FOOTBALL: Veteran Longhorns coach says goodbye to gridiron

FOOTBALL: Veteran Longhorns coach says goodbye to gridiron

NORTH DELTA — Mike Ettinger is far from a stranger to the gridiron. Some would say it’s his second home, considering he stood on the sidelines for 22 seasons.

However, the veteran Vancouver Mainland Football League coach is stepping away from the field after spending plenty of time running practices and drawing up plays.

"I don’t smoke, drink or gamble," Ettinger said. "This is my hobby. It gets me out of the house."

After spending more than two decades with a clipboard in his hand, Ettinger knows all about how precious his time is, as coaching has forced him to miss family events. Now a grandfather to a handful of children, the former UBC offensive lineman wants to spend more time with them.

Ettinger started coaching for North Surrey, the same association he played for growing up, when his sons were of age to play football. He spent 13 years coaching peewee and bantam for his former association before deciding to coach the midget team in Coquitlam. After one year with Coquitlam, a midget team became available with North Delta Longhorns, where Ettinger spent the following eight years.

His wife, Ursula, took the journey with him by managing many of the teams he coached. "I definitely see his passion and love for the game. For me, it was a lot of fun," she said.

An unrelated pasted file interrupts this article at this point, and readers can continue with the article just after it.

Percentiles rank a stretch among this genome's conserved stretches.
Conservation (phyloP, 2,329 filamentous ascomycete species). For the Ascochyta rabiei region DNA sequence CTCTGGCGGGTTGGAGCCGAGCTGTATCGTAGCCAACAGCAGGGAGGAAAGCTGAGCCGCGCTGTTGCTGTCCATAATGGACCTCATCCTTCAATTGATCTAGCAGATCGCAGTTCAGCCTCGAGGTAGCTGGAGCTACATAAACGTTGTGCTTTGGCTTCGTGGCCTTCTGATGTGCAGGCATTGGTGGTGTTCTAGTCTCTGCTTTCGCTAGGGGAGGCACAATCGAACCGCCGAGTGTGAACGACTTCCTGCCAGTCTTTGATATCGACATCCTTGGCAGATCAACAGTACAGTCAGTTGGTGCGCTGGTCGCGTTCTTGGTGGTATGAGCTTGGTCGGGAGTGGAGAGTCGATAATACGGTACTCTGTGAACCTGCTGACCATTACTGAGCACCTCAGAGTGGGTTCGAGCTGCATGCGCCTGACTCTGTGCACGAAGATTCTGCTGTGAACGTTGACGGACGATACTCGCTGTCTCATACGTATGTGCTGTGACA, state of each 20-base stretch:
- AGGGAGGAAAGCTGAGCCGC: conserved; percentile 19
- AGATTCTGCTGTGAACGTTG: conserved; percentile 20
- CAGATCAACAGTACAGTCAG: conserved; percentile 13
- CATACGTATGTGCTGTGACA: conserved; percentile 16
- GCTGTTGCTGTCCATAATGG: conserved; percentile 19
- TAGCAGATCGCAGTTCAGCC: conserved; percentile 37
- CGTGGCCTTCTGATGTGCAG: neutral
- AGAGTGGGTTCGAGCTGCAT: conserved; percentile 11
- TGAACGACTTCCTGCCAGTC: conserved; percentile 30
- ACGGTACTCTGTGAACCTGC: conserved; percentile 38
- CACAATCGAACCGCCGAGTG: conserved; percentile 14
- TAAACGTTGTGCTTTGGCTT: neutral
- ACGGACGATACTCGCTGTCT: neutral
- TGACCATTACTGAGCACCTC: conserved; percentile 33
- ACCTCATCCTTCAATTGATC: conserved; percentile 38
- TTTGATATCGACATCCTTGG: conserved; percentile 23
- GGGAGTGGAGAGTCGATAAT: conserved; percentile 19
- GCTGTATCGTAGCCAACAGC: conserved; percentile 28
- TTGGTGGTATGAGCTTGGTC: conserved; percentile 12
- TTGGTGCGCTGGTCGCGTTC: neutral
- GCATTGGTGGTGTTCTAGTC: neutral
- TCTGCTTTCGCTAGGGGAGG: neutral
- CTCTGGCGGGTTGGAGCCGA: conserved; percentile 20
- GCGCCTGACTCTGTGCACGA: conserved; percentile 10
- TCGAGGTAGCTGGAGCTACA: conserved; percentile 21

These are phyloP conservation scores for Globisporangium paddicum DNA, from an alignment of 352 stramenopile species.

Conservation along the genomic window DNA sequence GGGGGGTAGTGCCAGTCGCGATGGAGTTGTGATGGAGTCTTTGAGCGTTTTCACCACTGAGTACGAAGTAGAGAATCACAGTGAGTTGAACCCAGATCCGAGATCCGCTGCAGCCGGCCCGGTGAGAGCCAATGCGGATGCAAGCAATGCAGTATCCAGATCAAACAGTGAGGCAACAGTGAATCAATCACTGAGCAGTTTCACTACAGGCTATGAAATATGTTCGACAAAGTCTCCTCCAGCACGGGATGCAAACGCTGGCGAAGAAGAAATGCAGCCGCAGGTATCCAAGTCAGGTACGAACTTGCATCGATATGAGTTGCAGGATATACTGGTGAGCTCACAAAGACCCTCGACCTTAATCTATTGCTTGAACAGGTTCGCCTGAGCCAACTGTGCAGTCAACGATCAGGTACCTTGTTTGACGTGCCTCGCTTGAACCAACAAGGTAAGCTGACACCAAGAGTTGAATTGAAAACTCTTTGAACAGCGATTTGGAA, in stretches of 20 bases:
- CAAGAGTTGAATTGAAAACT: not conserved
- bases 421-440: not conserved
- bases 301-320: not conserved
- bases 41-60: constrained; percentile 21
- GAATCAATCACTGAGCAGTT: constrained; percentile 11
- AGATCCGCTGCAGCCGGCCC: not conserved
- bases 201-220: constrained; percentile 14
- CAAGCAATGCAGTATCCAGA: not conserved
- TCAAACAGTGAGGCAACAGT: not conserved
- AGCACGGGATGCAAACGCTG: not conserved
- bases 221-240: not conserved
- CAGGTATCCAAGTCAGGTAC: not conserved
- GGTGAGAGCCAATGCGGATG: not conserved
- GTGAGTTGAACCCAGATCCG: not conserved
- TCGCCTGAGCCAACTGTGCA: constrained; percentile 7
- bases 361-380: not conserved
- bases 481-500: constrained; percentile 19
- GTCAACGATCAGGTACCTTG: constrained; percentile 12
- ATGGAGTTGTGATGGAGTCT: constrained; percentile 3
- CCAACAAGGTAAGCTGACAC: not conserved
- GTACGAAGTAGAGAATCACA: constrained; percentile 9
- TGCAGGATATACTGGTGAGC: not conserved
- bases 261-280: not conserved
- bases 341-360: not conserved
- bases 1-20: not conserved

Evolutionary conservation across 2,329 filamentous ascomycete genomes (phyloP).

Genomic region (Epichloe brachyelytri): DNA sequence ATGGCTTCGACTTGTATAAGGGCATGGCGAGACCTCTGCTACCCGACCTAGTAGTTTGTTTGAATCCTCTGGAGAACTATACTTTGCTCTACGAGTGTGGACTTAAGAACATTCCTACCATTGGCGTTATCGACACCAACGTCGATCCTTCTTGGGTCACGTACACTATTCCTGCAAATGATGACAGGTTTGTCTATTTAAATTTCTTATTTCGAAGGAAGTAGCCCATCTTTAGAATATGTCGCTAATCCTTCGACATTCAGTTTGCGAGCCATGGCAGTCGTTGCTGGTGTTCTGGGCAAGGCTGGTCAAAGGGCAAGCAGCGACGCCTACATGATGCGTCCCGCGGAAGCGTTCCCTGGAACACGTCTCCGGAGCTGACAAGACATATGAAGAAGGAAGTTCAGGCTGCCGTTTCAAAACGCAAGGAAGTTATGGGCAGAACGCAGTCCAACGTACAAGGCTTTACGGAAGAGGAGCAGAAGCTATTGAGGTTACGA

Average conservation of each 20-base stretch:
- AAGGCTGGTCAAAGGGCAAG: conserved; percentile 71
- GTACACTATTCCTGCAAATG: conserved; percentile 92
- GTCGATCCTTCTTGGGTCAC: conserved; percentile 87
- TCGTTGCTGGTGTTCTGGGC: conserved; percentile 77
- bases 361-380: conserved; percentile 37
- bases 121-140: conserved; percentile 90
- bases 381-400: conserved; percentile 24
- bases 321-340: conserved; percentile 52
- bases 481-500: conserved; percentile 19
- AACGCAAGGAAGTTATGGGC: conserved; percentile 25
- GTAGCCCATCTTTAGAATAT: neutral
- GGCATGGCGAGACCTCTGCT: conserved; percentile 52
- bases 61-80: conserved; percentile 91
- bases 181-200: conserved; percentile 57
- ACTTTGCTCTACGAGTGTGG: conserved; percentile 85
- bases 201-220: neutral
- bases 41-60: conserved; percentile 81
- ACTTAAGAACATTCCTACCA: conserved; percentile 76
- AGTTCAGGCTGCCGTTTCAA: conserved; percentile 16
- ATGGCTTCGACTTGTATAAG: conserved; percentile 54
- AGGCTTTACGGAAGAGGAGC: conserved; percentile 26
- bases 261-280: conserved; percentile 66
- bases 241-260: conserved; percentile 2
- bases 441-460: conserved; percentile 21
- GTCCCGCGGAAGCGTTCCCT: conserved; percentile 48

Ursula added one of the most rewarding things to see is the evolution of some of the players when the season comes to an end.

"At the beginning, they’re all real tough guys. They don’t talk to anybody. They’re all in their little cliques," Ursula said. "By the end of the season… all of a sudden something just clicks. Something just gels with the team and that’s the point that you see these kids. All of a sudden they’re talking to everybody on the team."

One of the key things Ettinger and fellow coach Orlando McCarty established in North Delta was involving every child who wanted to play football, even if they’re from low-income families or an at-risk youth. No matter the personal situation, the pair gave their all to allow every child a chance to put on a helmet and get on the field.

"We make sure that if the kids want to play football, they get to play football," Ettinger said. "Delta is really good for that."

Added McCarty: "He’s the type of guy that if you have an issue, he will do what he can to take care of it."When asked what it was like coaching alongside Ettinger, McCarty joked it was "a headache."

"He always made it feel like we were both head coaches. He always said it was our team," he said. "Any decisions that were made, he would always ask me."

McCarty, who travels from Blaine, Washington to work with Ettinger, has coached alongside his partner for 18 years.Together, they’ve never had a losing season, he noted.

McCarty recalls an instance when Ettinger’s actions really helped the team during an away game in South Delta.

"He called a timeout and went out onto the field with the offence and he came back and he slips and falls. At that time, we were really struggling in the game and he slips and falls back first," said McCarty, noting he may have gotten more mud on himself trying to get up.

"Everybody just laughed. That kind of broke the ice and we came back and won the game," McCarty said.

Despite no longer coaching them, many of Ettinger’s former players still keep in touch with him and he’s been invited to many of their weddings and parties.

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